Chaos theory against growth

In: Uncategorized

20 Oct 2008

I have unwittingly gone straight from one anti-growth BBC television documentary to another. “High Anxieties: The Mathematics of Chaos”, a one-off documentary by David Malone, achieves this effect by muddying the difference between the natural world and the social world. It starts by outlining how the Newtonian worldview was a relatively simply linear one which allowed for human beings to increase their control over nature. But the development of what later became known as chaos theory from Henri Poincaré (1854-1912), a French mathematician, onwards showed the world was both more complex than previously assumed and non-linear. This set up a phoney debate between environmentalists who recognised the need for caution and limits and economists who believed in growth. It ended with James Lovelock, a veteran environmentalist, arguing that with climate change we could, metaphorically speaking, be at the edge of a cliff and unable to return to normality.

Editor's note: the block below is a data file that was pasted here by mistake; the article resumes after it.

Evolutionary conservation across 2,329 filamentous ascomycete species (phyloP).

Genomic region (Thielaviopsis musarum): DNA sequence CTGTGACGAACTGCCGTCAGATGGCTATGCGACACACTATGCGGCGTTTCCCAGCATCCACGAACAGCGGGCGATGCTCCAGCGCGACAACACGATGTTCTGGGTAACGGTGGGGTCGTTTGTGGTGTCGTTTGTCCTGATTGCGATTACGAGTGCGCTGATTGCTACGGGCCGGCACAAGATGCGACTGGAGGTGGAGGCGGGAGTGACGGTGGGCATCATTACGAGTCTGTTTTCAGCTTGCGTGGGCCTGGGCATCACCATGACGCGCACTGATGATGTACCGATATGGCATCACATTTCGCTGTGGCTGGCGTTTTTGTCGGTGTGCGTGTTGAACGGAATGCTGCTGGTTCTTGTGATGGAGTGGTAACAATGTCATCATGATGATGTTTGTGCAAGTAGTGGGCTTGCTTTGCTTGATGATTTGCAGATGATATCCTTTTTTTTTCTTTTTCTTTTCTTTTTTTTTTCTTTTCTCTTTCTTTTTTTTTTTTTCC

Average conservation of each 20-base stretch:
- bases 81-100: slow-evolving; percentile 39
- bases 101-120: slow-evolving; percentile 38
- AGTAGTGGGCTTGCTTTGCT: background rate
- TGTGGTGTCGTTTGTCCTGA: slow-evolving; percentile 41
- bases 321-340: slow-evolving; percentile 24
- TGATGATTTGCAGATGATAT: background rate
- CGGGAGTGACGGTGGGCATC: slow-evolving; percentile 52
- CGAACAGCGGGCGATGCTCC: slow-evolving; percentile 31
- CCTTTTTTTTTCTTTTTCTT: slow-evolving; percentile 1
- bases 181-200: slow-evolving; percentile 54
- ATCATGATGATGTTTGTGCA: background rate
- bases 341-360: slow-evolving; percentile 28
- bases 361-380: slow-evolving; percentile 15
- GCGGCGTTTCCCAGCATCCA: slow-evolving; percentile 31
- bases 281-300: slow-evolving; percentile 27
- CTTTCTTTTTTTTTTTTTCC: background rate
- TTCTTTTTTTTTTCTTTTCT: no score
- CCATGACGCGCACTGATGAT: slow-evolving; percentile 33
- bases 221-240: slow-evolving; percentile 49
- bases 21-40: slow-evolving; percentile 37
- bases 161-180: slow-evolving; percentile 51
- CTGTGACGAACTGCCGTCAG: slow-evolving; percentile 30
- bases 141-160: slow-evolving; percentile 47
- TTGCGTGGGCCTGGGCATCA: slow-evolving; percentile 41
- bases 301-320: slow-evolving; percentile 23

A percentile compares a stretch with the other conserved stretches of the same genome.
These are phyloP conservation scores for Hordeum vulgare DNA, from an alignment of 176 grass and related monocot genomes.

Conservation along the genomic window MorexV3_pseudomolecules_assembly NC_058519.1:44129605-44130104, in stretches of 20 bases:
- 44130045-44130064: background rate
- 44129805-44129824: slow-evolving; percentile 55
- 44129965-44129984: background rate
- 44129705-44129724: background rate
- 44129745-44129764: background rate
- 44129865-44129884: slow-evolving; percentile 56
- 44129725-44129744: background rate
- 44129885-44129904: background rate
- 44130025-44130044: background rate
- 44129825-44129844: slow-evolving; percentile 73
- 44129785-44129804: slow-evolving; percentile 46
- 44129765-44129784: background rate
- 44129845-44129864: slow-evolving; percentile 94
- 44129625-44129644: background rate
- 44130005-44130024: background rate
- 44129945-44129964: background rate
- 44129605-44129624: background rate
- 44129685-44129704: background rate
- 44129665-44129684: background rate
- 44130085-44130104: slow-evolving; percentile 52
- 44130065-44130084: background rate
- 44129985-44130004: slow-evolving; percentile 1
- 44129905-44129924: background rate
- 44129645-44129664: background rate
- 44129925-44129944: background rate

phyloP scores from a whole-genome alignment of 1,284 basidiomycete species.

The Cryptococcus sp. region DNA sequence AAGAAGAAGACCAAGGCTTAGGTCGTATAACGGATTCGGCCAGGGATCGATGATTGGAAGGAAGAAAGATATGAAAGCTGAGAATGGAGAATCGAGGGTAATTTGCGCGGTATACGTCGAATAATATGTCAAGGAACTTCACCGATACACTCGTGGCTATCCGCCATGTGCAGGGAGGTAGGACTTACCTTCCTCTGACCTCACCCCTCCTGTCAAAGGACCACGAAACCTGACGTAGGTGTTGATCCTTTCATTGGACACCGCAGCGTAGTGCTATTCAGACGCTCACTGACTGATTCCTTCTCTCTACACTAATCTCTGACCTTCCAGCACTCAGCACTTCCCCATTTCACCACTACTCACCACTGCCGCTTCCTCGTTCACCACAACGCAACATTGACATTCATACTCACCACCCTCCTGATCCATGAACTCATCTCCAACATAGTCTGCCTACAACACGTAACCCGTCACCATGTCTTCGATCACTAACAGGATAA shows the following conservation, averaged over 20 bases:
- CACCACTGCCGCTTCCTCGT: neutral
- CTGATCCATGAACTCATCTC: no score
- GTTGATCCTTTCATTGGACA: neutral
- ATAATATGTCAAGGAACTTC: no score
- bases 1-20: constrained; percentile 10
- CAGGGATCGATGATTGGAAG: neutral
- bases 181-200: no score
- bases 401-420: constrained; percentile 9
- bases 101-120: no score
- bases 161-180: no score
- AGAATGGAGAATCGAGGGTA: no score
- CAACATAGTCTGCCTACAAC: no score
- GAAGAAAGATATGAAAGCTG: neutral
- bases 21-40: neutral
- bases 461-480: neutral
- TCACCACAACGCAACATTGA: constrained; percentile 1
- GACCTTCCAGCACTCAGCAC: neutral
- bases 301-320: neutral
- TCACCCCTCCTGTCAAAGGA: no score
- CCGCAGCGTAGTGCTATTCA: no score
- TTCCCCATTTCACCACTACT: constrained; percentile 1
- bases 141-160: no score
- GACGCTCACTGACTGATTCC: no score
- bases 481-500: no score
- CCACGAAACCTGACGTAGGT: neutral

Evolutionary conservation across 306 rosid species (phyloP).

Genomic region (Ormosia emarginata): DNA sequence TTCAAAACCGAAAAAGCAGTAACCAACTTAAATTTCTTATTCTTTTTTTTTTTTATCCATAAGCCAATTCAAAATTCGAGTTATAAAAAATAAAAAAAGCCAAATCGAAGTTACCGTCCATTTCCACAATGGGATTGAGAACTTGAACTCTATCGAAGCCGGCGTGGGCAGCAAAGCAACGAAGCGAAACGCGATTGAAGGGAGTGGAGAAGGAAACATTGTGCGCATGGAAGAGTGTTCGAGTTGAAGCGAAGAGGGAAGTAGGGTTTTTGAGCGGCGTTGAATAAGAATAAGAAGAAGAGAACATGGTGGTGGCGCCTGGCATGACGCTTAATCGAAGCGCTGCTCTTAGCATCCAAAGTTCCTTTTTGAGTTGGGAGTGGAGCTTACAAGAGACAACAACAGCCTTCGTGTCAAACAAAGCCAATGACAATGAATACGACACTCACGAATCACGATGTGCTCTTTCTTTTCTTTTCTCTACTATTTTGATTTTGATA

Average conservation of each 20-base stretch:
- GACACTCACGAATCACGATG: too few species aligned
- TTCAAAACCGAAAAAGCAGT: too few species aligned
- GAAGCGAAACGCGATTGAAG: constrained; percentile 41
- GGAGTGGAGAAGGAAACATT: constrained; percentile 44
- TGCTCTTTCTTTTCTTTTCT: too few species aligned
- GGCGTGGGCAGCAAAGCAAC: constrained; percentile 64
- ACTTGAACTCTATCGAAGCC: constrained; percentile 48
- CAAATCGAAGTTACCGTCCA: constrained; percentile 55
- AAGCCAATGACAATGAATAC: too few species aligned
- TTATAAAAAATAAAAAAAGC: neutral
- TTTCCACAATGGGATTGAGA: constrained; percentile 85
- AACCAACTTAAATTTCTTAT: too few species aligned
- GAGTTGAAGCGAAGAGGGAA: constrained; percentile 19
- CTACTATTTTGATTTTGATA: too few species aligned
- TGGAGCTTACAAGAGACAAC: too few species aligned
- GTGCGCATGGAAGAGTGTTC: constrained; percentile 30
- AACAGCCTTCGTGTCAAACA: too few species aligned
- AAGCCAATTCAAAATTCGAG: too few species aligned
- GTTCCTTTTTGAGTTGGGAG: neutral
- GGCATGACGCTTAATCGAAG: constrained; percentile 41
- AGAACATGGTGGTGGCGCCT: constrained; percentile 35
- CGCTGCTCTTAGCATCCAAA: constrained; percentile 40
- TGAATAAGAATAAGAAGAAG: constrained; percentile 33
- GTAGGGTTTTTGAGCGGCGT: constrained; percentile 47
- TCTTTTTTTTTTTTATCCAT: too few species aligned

Chaos theory may well be a good way to understand non-linear natural systems such as climate. But the social world is fundamentally different from the natural one. Society is composed of human beings with the potential to act consciously to mould the world around them.